backpacking Grand Canyon

A backpacker on the Tonto Trail above the Colorado River, Grand Canyon.

Photo Gallery: The Grand Canyon’s Best Backpacking Trips

By Michael Lanza

“The best backpacking trip in the Grand Canyon.”

That was what a longtime backcountry ranger I’ve interviewed in the past, who’s hiked every mile of trail in the park, told me about the 74-mile hike from the South Kaibab Trailhead to the Tanner Trailhead, including the Escalante Route and Beamer Trail. That assertion had struck me as bold and debatable when I first read those words in an email from him—given the magnificence of any Big Ditch hike. But then I backpacked it and had to agree with him. I think you’ll see why in the photos below.

Read on

A backpacker on the Clear Creek Trail, Grand Canyon.

Finding Solitude Backpacking the Grand Canyon’s Utah Flats and Clear Creek

By Michael Lanza

After descending seven miles and over 4,800 feet on the Grand Canyon’s always-stunning South Kaibab Trail and crossing the footbridge to the north side of the Colorado River, we follow the path through the Bright Angel backpacker campground to its end. There, not marked by any sign and not obvious to anyone unaware of it, a faint path leads through low bushes. Within moments, it turns and runs straight up a steep canyon wall of cacti and other desert flora, loose scree, and boulders, ascending about 1,500 vertical feet in the first mile, beyond what we can see from the bottom of it.

Gazing up with a volatile mix of excitement and trepidation, we start a long uphill grind.

Read on

A backpacker on the Tonto Trail on the Grand Canyon's Royal Arch Loop.

How to Get a Permit to Backpack in the Grand Canyon

By Michael Lanza

First-time backpackers in the Grand Canyon quickly absorb two lessons about this one-of-a-kind place: Its infinite vistas and deceptive scale, the beauty of desert oases and wildflower blooms, the peacefulness and quietude of some of the best campsites you will ever enjoy—all of these qualities will hook you forever.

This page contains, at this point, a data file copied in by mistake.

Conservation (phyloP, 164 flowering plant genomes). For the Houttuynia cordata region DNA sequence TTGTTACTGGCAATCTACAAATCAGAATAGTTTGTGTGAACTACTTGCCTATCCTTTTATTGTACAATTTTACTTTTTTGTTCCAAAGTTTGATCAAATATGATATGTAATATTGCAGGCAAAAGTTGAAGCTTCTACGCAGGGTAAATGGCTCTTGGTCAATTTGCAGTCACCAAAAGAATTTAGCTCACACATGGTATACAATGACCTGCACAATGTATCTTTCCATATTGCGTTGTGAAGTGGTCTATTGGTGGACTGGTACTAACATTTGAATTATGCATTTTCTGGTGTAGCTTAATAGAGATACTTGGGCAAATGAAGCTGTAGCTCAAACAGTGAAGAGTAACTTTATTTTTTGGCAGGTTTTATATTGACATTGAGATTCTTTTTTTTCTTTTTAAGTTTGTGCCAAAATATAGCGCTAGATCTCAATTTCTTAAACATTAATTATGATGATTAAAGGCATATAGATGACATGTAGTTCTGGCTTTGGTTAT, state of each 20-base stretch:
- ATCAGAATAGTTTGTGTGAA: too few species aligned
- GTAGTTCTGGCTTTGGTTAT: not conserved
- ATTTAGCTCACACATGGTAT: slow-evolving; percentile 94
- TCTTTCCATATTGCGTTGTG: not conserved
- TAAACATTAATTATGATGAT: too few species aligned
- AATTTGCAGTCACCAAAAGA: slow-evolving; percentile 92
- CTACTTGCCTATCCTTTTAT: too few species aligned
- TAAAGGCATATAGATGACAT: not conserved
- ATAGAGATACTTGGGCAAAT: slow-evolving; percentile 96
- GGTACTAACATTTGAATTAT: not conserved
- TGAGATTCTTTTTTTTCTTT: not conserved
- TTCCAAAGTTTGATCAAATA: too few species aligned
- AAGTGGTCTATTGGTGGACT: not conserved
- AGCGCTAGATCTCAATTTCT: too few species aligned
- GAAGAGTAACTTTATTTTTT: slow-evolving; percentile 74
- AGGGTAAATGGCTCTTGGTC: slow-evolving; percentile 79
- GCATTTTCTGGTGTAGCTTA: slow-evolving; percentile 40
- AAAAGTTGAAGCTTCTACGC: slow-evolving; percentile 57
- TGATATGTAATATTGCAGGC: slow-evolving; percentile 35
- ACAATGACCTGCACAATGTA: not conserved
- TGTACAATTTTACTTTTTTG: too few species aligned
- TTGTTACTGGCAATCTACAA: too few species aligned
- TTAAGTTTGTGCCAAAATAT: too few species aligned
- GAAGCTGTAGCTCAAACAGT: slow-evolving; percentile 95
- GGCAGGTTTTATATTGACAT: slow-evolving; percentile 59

And you learn how difficult it can be to get a permit for backpacking there.

Read on

A backpacker on the Tonto Trail in the Grand Canyon.

5 Reasons You Must Backpack in the Grand Canyon

By Michael Lanza

The Grand Canyon’s appeal to backpackers may seem elusive. It’s hard, it’s dry, it’s often quite hot with little respite from the blazing sun. But while those aspects of hiking there are rarely out of mind, when I recall backpacking in the canyon, I conjure mental images of waterfalls, creeks, and intimate side canyons sheltering perennial streams that nurture lush oases in the desert. I think of wildflowers carpeting the ground for as far as the eye can see. I recall campsites on beaches by the Colorado River and on promontories overlooking a wide expanse of the canyon.

And, of course, I picture the endless vistas stretching for miles in every direction, where impossibly immense stone towers loom thousands of feet above an unfathomably vertiginous and complex landscape.

Read on

A backpacker hiking over Clouds Rest in Yosemite National Park.

8 Perfect National Park Backpacking Trips for Beginners

By Michael Lanza So you’re a novice backpacker, or you’re planning your first backpacking trip in a big, Western national park, or you have kids you want to take on a relatively easy backpacking trip—and you want to sample the best scenery, trails, and backcountry campsites that experienced backpackers get to enjoy in our national parks. No worries. These eight …

Read on